When a horse is infected with rabies, the outcome is invariably fatal. But taking the simple step of ensuring an annual vaccination for your horse will nearly eliminate your horse’s risk of contracting this deadly disease.
Rabies is caused by a lyssavirus that affects the neurological system and salivary glands. Exposure in horses most commonly occurs through the bite of another infected (rabid) animal, typically a raccoon, skunk, bat or fox. Clinical signs of rabies are variable and can take up to 12 weeks to appear after the initial infection. Although sometimes no symptoms appear, an infected horse can show behavioral changes, such as becoming drowsy, depressed, fearful or aggressive. Once clinical signs appear, there are no treatment options.
The AAEP identifies the rabies vaccine as one of four core vaccinations for horses. Core vaccinations, as identified by the American Veterinary Medical Association, are vaccines “that protect from diseases that are endemic to a region, those with potential public health significance, required by law, virulent/highly infectious, and/or those posing a risk of severe disease. Core vaccines have clearly demonstrated efficacy and safety, and thus exhibit a high enough level of patient benefit and low enough level of risk to justify their use in the majority of patients.”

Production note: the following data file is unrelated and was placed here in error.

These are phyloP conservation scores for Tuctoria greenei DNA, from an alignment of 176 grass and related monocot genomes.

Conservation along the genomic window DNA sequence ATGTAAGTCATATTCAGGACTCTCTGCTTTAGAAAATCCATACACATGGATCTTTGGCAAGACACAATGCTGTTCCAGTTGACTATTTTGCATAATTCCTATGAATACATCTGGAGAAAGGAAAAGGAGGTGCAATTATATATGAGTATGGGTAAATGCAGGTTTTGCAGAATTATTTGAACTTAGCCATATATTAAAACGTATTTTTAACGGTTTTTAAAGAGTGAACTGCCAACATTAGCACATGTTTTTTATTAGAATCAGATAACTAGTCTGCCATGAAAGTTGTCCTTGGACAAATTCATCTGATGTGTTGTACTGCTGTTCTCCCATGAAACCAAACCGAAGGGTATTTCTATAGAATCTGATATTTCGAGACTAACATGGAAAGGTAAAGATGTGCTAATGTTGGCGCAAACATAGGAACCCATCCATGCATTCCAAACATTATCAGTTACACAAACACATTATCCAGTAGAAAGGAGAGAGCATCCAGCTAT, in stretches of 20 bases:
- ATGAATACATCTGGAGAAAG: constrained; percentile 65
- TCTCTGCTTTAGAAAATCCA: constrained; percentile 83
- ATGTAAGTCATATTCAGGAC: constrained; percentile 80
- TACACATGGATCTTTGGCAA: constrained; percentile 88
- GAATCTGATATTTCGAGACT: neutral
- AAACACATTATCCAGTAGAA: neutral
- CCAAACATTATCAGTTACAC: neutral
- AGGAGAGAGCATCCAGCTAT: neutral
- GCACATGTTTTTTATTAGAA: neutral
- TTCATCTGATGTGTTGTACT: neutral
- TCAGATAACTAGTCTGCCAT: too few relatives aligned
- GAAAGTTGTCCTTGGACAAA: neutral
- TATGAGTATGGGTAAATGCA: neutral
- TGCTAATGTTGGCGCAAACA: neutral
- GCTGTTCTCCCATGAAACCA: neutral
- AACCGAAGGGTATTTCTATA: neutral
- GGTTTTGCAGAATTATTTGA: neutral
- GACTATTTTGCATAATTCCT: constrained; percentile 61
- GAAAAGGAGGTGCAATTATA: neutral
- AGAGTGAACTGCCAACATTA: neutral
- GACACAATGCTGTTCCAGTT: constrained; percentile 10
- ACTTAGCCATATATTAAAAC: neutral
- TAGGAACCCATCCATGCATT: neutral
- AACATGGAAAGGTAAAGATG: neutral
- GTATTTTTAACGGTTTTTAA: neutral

For complete AAEP vaccination guidelines, click here.
World Rabies Day, organized by the Alliance for Rabies Control and the U.S. Centers for Disease Control and Prevention, spreads awareness and raises funds to support the prevention of rabies in humans and animals. Last year, 85 countries around the world participated. To learn more about World Rabies Day, visit www.worldrabiesday.org.